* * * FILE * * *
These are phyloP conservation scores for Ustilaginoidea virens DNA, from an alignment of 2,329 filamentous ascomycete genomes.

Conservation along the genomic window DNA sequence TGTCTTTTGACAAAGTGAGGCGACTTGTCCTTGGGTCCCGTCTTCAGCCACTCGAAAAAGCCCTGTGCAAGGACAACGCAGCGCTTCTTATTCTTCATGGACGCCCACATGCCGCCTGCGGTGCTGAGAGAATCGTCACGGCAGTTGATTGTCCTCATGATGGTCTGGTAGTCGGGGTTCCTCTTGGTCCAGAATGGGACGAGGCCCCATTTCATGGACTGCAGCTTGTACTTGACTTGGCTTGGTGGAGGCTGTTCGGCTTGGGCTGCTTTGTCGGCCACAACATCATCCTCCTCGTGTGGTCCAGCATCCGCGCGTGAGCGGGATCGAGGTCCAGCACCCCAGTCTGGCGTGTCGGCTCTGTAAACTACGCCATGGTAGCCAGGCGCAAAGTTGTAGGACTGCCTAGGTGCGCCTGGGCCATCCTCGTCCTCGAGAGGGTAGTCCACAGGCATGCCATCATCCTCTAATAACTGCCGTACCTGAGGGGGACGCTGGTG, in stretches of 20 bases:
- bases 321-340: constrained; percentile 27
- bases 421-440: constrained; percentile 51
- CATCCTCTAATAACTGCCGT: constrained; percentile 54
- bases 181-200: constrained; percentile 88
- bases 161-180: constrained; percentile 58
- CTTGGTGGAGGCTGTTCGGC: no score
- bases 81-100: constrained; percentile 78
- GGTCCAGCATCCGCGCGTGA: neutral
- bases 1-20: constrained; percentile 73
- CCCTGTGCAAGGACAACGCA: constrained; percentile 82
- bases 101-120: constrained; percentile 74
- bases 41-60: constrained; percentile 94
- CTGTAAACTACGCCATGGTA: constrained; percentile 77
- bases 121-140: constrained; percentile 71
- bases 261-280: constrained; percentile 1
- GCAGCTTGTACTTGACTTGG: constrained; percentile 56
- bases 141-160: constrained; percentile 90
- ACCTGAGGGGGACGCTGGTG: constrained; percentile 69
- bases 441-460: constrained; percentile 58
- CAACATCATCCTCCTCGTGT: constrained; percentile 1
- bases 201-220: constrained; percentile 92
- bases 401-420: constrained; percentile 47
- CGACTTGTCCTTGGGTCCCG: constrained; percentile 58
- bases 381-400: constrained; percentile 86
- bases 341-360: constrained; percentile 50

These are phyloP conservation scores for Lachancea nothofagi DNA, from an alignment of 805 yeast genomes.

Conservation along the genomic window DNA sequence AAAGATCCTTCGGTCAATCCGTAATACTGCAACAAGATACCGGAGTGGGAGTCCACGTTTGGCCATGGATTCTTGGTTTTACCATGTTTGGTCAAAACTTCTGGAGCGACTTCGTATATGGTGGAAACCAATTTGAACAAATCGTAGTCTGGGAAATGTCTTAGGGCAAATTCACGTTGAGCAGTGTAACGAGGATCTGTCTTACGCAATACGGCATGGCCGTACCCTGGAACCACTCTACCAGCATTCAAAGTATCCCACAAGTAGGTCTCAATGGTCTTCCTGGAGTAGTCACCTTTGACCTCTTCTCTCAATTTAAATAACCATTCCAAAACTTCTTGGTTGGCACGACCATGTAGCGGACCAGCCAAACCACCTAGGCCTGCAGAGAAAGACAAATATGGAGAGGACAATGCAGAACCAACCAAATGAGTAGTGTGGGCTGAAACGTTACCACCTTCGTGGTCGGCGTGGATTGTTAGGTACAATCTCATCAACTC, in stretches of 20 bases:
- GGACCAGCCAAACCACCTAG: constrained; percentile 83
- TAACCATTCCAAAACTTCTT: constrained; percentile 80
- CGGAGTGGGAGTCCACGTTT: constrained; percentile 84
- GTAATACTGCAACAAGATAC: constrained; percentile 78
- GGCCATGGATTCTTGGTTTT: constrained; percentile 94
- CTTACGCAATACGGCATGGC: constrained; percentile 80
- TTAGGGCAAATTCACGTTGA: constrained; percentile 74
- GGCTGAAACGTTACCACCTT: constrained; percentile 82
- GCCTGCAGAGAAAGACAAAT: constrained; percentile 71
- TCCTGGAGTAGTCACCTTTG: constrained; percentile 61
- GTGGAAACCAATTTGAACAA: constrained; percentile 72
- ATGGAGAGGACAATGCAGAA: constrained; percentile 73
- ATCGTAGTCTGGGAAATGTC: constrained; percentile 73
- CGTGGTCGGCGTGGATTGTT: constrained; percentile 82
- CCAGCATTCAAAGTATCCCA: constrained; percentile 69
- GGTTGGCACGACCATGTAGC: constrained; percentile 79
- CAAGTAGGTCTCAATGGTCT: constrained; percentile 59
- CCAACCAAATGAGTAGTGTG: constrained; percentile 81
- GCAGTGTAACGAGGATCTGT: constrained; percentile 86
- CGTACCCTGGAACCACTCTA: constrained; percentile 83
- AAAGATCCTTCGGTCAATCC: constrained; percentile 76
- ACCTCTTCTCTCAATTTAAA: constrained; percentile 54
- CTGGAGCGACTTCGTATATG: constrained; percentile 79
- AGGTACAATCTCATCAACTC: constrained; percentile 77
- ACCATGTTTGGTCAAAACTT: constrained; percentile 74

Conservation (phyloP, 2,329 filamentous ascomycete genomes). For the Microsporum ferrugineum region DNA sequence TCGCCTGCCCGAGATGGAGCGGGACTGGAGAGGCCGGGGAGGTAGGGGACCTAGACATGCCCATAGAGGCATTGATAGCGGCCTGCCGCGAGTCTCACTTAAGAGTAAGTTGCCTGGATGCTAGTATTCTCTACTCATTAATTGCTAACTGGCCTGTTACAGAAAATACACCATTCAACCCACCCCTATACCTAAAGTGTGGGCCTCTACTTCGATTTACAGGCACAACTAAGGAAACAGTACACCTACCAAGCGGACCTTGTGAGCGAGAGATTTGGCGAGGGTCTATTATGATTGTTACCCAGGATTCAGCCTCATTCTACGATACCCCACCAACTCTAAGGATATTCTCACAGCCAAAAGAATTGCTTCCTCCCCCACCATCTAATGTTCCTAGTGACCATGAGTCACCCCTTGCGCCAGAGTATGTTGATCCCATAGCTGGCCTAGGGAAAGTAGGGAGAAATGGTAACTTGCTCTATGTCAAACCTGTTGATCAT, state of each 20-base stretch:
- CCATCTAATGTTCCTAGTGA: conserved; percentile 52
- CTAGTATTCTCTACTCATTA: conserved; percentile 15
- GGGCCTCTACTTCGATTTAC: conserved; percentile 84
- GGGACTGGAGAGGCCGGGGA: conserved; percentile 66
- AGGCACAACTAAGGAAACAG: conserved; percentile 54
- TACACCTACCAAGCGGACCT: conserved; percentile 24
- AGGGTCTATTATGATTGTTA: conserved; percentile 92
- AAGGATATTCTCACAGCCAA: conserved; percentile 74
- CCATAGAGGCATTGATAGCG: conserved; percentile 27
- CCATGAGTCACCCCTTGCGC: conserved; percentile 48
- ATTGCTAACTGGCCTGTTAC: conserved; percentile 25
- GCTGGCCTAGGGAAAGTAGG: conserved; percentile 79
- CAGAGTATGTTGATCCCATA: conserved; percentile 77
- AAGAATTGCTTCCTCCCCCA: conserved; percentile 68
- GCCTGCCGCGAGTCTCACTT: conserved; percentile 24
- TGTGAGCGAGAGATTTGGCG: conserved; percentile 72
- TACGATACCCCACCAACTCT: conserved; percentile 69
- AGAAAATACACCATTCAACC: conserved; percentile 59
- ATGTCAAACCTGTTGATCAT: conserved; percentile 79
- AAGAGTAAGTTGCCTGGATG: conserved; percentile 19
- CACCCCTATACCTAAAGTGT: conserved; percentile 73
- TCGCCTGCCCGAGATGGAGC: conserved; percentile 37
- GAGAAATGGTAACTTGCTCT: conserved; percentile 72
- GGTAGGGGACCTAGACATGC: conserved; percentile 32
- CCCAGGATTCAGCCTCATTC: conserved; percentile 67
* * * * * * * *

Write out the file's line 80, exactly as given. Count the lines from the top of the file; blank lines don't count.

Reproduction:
- CCCAGGATTCAGCCTCATTC: conserved; percentile 67